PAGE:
Playwright Del Shores' Daddy's Dyin', Who's Got the Will?
made it to the screen in 1990 with Raggedy Man's
director Jack Fisk at the helm; I didn't like it then, and I don't like it now, even though the title's a hair better. I can hear the legions of Shores' fans clamoring for my viscera already, though, so hey, I'll admit it: They're not one and the same film, not really. Still, this shrill, manic, cloyingly obstreperous production shares a literary bloodline with Daddy
that can't be ignored. Both films focus on sprawling, Southern family gatherings where either the matriarch or patriarch is dead or dying; both films have Beau Bridges in ridiculous situations; and both films make great use of cornpone-cracker character names such as Lurlene, Bitsy, and “Daddy.” It's funny, sure, up to a point, but after a while Shores' Southern-fried gothic zaniness grows tiresome. Sordid Lives
(which played at last year's Austin Gay and Lesbian International Film Festival) is, of course, adapted by the director from his own play, and while it may have served a live audience well enough (and I can see the broad comic guffaws actually working onstage), the bizarre histrionics appear to have lost something in the translation. The story takes place in a tiny Texas town where Peggy Ingraham (Gloria Leroy), mater familias of a genuinely outré clan, has passed on after tripping over her married lover's wooden legs in a No-Tell-Motel outside of town. The aberrant nature of the demise in question has thrown the entire family into what can only be called (and only in a film like this) a “tizzy,” with daughter Latrelle (Bedelia) worrying about everything from the funeral arrangements to whether or not her son Ty (Geiger), a struggling actor in Los Angeles, will make it back home for the proceedings. Out in L.A., the closeted Ty muses to his therapist about coming out to mom, while his uncle Earl “Brother Boy” Ingram (Jordan) -- an institutionalized drag queen with a penchant for Tammy Wynette -- stolidly attempts to become “ungay” with the overzealous help from his own therapist (Alexander), who's equally desperate to prove she can “de-gay” him and thereby secure a prime slot on Oprah.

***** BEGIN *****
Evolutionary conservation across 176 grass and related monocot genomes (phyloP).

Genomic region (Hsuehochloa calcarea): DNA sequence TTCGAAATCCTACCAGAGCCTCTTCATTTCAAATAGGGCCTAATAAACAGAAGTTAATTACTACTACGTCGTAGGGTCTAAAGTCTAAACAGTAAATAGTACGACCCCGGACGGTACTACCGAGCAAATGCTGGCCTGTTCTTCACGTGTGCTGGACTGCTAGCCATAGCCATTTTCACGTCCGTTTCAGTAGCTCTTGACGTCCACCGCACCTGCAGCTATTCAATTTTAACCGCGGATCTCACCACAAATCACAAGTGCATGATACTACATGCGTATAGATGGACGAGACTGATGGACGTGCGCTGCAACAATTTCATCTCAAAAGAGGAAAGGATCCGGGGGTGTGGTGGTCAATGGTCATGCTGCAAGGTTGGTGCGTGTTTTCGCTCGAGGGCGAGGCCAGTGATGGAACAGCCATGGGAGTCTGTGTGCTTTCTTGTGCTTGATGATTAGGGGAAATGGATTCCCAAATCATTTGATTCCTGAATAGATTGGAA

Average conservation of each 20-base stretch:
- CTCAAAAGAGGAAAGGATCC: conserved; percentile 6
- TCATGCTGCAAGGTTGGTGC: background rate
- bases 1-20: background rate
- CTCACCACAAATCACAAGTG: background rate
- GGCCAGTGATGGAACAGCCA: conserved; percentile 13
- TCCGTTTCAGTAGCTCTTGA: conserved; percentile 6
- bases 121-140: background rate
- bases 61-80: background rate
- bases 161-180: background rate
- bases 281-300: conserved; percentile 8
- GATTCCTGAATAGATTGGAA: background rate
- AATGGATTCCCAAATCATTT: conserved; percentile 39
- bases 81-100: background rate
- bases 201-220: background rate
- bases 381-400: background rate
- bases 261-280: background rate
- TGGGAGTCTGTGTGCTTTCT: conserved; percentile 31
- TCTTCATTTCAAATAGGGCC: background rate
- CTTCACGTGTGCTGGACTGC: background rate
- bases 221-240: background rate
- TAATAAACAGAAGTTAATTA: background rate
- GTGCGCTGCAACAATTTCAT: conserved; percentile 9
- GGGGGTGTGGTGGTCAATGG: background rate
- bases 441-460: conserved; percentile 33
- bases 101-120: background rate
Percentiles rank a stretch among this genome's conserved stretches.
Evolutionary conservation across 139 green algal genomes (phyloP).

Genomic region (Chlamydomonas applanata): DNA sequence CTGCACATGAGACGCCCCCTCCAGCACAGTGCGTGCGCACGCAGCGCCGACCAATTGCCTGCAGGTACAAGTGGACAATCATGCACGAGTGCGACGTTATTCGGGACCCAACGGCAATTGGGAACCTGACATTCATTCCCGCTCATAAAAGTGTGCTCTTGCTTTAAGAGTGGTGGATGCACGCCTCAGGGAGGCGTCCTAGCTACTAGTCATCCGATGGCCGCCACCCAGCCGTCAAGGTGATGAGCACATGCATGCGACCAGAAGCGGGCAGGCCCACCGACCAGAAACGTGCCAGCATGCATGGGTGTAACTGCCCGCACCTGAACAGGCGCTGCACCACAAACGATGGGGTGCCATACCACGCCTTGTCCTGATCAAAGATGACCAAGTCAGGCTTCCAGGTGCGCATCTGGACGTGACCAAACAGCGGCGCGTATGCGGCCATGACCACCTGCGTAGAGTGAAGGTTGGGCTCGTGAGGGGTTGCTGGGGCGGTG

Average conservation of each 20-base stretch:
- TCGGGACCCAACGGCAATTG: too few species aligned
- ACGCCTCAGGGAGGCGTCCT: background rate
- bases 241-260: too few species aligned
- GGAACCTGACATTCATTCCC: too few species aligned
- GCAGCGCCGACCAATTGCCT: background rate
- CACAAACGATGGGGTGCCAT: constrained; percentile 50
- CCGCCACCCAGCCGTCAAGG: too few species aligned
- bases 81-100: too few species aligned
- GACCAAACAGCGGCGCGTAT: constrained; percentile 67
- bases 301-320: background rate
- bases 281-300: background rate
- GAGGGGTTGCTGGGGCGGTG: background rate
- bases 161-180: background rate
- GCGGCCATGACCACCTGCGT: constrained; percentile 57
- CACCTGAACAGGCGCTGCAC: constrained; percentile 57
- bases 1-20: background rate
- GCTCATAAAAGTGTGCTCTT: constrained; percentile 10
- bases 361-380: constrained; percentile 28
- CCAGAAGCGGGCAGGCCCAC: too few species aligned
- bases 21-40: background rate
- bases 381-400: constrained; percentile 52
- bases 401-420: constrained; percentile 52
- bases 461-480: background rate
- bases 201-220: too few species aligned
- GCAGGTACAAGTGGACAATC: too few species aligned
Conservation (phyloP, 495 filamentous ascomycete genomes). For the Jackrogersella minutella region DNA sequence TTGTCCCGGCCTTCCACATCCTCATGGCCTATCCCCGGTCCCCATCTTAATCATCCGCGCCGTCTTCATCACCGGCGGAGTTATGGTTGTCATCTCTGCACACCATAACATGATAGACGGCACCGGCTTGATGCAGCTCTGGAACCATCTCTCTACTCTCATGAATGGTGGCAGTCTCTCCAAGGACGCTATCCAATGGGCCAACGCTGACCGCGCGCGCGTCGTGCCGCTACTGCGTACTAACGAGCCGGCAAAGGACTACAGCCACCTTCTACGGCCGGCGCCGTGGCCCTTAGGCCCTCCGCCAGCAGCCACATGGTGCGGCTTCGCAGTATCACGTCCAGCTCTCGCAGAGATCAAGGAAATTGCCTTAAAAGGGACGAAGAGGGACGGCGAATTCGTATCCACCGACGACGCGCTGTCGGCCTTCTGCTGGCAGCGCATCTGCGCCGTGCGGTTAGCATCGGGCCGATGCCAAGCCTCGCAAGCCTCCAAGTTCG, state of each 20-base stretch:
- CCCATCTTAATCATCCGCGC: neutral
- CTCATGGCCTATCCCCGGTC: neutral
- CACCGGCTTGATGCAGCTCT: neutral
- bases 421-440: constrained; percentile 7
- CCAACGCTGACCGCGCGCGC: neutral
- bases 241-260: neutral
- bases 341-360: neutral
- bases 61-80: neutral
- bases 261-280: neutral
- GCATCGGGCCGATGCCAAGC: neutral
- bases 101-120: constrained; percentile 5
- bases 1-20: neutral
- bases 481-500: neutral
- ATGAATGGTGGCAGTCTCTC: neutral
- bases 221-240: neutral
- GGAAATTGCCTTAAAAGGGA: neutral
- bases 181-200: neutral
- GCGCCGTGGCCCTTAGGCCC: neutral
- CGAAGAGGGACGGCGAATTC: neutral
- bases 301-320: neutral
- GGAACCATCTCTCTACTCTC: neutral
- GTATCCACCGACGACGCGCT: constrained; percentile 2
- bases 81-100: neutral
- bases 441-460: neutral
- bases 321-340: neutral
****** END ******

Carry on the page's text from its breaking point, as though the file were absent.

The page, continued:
But wait, there's more: Bridges is G.W., the man with the wooden legs, who's been so wrapped up in his kinky affair that he's failed to notice that his wife Noleta (Burke) is shotgun-toting mad. And on and on, ad nauseam. There's so much going on in Sordid Lives,
at such a frantic pace, and at such a tremendous volume (no one with functional lungs can manage anything under a shout, it seems, though with all the chain-smoking going on it's a wonder they can manage even that), that the entire film feels like some awesome gay Southern Baptist carnival ride run amok. Shores lobs broadsides at everything within sight, and while a few of the oh-so-trenchant gags do indeed stick, the vast majority seem to squeal with all the shrieking panic of a house cat launched from some comic siege engine. Unruly, abrasive, and wild, Sordid Lives
is a galloping riot of dysfunctional family humor. Too bad it's just not that funny.